Mind the gapsBritish companies are beginning to report their gender pay gaps in accordance with a new U.K. law, and the results aren’t pretty. Virgin Money disclosed that men make 36% more than women on average, and asset manager Schroders Plc revealed its gender pay gap stands at 31%. The sizable numbers are partly due to the few women who occupy senior roles—women hold 60% of the lowest paying jobs in the U.K., while men hold 60% of the top-paying ones.Bloomberg


Odd couple
In Berlin today, Ivanka Trump and German Chancellor Angela Merkel will share the stage at a forum of female leaders. Merkel invited Trump to the event. The two don’t seem to have much in common, but German officials say Merkel was impressed by Trump’s elevated role and appreciated that she spoke up in White House meetings with Merkel. The first daughter could prove to be a conduit through which Merkel can attempt to moderate President Donald Trump’s views.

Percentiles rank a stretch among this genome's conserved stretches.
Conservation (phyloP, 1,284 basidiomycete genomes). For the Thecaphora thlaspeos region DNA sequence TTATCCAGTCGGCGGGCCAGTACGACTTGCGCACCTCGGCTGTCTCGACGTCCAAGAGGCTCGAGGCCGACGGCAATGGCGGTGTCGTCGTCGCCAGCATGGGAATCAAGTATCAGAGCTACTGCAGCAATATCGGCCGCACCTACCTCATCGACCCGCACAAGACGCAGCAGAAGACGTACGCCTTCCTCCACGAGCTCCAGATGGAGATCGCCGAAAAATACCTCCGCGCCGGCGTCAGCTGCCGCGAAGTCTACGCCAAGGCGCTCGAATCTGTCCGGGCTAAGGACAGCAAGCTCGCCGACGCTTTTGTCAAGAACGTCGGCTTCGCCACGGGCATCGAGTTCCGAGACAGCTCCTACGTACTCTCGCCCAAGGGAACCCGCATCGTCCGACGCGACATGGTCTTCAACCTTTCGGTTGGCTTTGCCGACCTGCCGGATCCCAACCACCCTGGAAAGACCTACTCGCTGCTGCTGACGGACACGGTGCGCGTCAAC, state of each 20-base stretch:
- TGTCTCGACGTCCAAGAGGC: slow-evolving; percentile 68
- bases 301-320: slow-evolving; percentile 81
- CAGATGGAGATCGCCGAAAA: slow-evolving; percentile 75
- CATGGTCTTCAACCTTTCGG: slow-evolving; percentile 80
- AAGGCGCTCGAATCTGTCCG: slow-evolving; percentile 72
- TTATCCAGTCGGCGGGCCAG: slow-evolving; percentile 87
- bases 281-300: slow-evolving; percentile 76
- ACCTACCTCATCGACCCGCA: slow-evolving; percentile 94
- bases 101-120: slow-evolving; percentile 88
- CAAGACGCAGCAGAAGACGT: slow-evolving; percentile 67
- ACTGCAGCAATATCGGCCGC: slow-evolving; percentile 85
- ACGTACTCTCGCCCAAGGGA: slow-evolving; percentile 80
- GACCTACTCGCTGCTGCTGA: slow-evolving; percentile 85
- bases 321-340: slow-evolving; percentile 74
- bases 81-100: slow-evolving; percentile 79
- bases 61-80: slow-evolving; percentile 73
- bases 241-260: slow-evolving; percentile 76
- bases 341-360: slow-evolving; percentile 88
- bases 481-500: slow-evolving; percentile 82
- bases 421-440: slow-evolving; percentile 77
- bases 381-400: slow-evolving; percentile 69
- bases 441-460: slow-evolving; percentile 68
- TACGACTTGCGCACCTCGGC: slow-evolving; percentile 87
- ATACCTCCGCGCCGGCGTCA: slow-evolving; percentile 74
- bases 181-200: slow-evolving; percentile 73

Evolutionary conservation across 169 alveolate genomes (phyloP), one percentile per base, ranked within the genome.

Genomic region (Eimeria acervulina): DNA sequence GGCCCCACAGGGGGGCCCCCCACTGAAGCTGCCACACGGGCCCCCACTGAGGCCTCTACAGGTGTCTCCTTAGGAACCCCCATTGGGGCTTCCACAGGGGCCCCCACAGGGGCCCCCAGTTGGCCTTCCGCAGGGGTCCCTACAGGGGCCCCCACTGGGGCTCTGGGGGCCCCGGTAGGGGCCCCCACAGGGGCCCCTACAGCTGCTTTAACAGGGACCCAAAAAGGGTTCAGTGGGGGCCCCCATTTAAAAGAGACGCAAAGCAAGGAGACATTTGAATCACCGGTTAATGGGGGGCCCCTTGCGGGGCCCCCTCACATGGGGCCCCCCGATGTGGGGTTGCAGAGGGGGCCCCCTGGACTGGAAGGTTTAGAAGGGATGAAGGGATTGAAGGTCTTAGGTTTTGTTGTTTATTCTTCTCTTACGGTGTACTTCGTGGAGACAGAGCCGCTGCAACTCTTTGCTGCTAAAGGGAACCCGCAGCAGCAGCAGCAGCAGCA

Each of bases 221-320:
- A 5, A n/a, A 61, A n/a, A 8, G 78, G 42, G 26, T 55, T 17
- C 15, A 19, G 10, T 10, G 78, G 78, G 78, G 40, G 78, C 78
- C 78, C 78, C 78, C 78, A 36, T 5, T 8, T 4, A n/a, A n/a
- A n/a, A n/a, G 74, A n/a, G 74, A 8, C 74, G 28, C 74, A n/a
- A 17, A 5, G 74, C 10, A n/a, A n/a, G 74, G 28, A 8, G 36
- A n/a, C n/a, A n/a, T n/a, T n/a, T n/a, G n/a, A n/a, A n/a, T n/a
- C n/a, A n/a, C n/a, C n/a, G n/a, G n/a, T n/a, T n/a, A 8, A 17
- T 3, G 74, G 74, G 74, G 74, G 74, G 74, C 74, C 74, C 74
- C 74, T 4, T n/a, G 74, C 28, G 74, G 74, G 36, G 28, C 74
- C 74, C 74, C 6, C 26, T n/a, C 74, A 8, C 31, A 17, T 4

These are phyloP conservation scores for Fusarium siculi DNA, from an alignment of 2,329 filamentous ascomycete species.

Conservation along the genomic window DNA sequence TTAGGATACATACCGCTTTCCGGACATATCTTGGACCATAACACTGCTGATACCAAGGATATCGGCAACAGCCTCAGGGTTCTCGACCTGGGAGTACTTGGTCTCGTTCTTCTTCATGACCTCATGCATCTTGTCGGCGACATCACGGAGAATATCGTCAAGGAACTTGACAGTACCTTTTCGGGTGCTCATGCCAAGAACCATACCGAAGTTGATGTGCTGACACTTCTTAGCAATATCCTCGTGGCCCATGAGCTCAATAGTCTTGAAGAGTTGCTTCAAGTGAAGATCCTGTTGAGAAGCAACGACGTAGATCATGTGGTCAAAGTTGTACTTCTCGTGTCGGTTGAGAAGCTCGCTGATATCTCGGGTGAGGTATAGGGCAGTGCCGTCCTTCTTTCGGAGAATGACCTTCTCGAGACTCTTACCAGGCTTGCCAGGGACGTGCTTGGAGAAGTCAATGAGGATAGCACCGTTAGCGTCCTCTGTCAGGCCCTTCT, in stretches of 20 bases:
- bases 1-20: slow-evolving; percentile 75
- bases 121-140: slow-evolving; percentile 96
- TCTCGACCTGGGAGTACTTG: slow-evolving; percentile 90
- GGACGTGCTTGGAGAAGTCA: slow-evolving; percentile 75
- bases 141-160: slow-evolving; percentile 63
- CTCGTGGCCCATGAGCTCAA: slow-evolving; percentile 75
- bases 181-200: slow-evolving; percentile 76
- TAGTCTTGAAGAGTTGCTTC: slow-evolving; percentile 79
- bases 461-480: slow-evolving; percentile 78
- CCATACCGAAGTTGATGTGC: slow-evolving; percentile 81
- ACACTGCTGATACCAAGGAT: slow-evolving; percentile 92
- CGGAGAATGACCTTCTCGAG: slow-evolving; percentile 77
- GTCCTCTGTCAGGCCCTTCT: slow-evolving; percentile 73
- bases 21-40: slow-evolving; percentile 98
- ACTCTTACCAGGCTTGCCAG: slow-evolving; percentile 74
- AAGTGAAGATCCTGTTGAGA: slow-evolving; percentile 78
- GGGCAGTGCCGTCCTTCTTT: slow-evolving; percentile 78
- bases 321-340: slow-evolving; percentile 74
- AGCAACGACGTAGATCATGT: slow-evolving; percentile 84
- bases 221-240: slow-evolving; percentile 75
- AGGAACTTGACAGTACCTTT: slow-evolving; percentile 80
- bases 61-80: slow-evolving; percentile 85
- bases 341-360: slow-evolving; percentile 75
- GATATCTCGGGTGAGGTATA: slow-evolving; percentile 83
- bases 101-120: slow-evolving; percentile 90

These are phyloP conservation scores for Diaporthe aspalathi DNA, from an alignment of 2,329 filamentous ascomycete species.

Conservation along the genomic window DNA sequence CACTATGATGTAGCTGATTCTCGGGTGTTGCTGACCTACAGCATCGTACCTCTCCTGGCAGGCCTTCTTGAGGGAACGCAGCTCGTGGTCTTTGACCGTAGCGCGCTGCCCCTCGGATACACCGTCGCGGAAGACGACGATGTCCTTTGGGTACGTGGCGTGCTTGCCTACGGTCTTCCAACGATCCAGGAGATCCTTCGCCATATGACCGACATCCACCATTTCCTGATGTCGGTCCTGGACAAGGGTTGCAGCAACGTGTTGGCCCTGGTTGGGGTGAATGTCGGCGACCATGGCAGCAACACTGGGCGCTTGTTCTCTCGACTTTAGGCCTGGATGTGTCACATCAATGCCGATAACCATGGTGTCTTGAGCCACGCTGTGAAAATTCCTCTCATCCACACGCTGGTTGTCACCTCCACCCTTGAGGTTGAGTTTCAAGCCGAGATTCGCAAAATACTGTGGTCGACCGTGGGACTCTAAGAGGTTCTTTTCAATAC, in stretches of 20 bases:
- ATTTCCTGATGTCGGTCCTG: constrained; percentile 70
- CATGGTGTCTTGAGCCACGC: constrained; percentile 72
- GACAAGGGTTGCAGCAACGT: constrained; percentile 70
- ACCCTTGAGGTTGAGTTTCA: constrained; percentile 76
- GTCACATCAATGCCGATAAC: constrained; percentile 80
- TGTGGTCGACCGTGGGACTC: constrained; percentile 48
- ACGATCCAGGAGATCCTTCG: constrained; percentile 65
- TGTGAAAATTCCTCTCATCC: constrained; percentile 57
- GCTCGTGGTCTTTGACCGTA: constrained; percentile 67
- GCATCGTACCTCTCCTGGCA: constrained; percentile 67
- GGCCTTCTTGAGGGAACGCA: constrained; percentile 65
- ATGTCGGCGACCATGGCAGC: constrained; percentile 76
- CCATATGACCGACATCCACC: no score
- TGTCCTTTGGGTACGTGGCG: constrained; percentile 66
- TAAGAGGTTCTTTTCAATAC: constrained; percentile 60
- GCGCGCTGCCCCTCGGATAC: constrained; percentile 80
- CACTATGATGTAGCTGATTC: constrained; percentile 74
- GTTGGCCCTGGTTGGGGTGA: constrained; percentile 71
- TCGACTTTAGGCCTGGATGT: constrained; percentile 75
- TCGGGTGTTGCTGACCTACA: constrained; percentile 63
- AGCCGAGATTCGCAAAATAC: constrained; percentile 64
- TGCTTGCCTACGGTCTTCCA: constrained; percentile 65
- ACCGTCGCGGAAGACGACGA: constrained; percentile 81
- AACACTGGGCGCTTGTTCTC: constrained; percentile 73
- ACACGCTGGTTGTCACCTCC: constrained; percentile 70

What’s in a nickname?
Meral Aksener, the 60-year-old former Turkish interior minister and nationalist politician, has been dubbed “Asena,” the she-wolf of Turkish mythology, one of many labels and allegations swirling around the woman who has emerged as a “potent threat” to President Recep Tayyip Erdogan. Yet as she gains political force, it’s unclear how long Erdogan will tolerate her public presence. She has earned ire from the conservative political world for triumphing over the “boys club,” and her latest nickname can be heard in the chants of supporters: “Prime Minister Meral!”
Foreign Policy